You are never going to waste time janitoring data again!

You can get back to doing real work and actual math.

OK, that's my two-line elevator pitch. Let's get you up and running with Syberia!

If you already know what Syberia is and what you can do it with it, feel free to skip to the next subsection. Otherwise, hopefully this brief section will answer some questions.

Will Syberia help me if I am trying to productionize data science models? Yes, but primarily if those models are written in R. Syberia is a framework designed specifically to productionize the R programming language with rapid iteration cycles, although hybrid models consisting of Python, Scala, and other tools will also be possible to deploy.

Will Syberia help me if I am trying to quantitatively understand a business question? While not its primary design, the packages that compose Syberia can be used to augment interactive data analysis and introduce the benefits of solid developer hygiene such as testability and modularity.

Will Syberia help me if I am solving an academic problem? Syberia was designed in an industry context but is general enough to be useful for other domains, including academia. Although no out-of-the-box Syberia engine currently exists for reproducible research and publication, this is a possible path to explore for the future.

What if I need to solve a big data problem or deploy low latency machine learning models? Syberia is designed to act as a command center for all data science problems and eventually interact smoothly with high-performance and large-size data requirements. Currently, you should expect to be able to productionize any R code (10-1000ms latency SLAs on data problems with inputs of millions of rows and thousands of features).

What about dashboards? Unstructured or audiovisual data? Deep learning? The world is at your feet but you will have to do some custom FFI work. For the current alpha release, productionization of medium-size structured data problems is supported out-of-the-box.

An example

Before we get started, let's take a look at what a Syberia model file looks like.

To avoid scaring you off with a real example, let's begin with the hello world of data science: predicting the sepal length of flowers in the iris data set given the sepal width, petal length, petal width, and species type.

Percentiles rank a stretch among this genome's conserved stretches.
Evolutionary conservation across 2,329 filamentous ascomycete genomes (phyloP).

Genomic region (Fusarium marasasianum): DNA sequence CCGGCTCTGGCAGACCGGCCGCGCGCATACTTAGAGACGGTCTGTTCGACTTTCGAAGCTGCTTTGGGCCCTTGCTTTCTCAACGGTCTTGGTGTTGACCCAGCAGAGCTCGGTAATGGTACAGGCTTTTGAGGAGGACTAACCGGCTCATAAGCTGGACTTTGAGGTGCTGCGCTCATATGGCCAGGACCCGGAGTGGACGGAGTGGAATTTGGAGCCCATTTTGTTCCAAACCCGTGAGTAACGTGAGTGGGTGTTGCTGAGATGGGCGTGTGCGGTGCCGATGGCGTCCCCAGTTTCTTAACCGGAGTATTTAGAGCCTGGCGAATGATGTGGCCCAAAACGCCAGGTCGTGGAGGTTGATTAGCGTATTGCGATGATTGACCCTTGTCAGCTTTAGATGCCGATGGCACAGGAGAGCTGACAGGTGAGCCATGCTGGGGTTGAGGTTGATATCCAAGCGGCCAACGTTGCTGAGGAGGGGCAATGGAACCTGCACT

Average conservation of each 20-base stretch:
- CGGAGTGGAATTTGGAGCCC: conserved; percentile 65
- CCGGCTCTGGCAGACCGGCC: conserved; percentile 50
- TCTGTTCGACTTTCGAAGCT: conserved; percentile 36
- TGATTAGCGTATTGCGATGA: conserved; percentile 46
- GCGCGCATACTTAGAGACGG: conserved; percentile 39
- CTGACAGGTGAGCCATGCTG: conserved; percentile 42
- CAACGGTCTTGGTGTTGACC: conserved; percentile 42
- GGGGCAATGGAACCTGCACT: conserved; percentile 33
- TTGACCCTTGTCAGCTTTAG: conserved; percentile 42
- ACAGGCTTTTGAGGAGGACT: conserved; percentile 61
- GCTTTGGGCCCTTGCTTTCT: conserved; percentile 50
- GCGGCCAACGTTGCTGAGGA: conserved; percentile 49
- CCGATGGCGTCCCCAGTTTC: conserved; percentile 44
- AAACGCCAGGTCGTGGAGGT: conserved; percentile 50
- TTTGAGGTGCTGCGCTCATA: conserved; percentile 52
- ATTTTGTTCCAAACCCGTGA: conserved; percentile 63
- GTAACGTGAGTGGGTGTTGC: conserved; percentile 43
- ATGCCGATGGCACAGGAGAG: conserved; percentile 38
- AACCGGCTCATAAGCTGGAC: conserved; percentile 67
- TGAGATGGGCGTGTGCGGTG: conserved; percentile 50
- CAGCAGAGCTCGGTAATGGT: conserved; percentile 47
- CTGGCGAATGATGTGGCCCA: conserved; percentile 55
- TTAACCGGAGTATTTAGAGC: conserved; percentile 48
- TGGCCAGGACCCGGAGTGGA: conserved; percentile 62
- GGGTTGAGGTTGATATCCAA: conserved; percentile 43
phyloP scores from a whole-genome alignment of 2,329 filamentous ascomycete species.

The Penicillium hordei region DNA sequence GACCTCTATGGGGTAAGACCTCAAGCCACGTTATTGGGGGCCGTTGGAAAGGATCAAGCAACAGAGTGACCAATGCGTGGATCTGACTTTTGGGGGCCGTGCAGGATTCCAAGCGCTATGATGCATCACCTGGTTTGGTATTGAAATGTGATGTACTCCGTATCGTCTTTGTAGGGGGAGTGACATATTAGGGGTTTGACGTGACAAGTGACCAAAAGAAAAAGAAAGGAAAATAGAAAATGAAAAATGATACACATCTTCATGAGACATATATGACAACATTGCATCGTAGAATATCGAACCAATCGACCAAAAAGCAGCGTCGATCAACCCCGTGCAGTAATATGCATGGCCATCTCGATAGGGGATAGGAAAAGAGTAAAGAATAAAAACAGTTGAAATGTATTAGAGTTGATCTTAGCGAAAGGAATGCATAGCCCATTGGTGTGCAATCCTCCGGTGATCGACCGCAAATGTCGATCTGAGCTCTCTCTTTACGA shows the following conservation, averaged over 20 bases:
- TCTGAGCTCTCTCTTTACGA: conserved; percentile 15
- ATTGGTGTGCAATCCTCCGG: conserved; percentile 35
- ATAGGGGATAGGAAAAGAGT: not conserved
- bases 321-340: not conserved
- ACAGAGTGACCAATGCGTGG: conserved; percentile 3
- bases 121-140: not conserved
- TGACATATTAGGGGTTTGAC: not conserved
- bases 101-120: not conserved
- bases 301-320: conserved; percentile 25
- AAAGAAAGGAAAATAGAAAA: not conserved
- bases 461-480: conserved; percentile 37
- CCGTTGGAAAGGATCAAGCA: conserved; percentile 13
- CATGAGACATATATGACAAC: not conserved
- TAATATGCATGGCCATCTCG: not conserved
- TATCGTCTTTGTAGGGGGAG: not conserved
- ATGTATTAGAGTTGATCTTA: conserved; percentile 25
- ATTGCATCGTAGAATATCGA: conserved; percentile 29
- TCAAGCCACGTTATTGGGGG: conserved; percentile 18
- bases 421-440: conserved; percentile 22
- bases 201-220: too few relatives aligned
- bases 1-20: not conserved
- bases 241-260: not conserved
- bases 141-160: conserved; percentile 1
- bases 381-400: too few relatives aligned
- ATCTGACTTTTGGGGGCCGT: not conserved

# The Hello World program of data science.
list( # A great example of a useless Syberia model.
  import = list(R = "iris"), # Load the data from R's global namespace.
  data   = list(             # Add a primary key and dep_var column.
    "Make dep var" = list(renamer, c("Sepal.Length" = "dep_var")),
    "Example var"  = list(example), # Silly example of a custom step that lives elsewhere.
    "Make ID var"  = list(multi_column_transformation(seq_along), "dep_var", "id")
  model  = list("lm", .id_var = "id"), # Run a linear regression.
  export = list(R = "model")           # Make a global R variable called `model`.

The vanilla method of writing this model in R is one line of code:

model <- stats::lm(Sepal.Length ~ ., data = iris)

Noticing this fact is a great way to convince yourself Syberia is useless and blissfully closing the browser tab.

As with most powerful abstractions, the trivial examples will require a few more lines of boilerplate. Yet a great hidden accomplishment is achieved: the level of complexity becomes fixed for all problems solvable by the abstraction rather than growing linearly or exponentially as the number of features and complex requirements increases.

A real example

Let's try a real example. In the Kaggle machine learning competition website, the warm-up predictive analytics challenge is to determine who survived on the Titanic ship given information about the passengers onboard. Typically, a great solution requires several hundred lines of clever code. Using the Syberia modeling engine we condensed such a collection of scripts to a single file:

# Some of the constants used here live in the main file:
list( # R's a LISP, so we represent the modeling process with a list. :)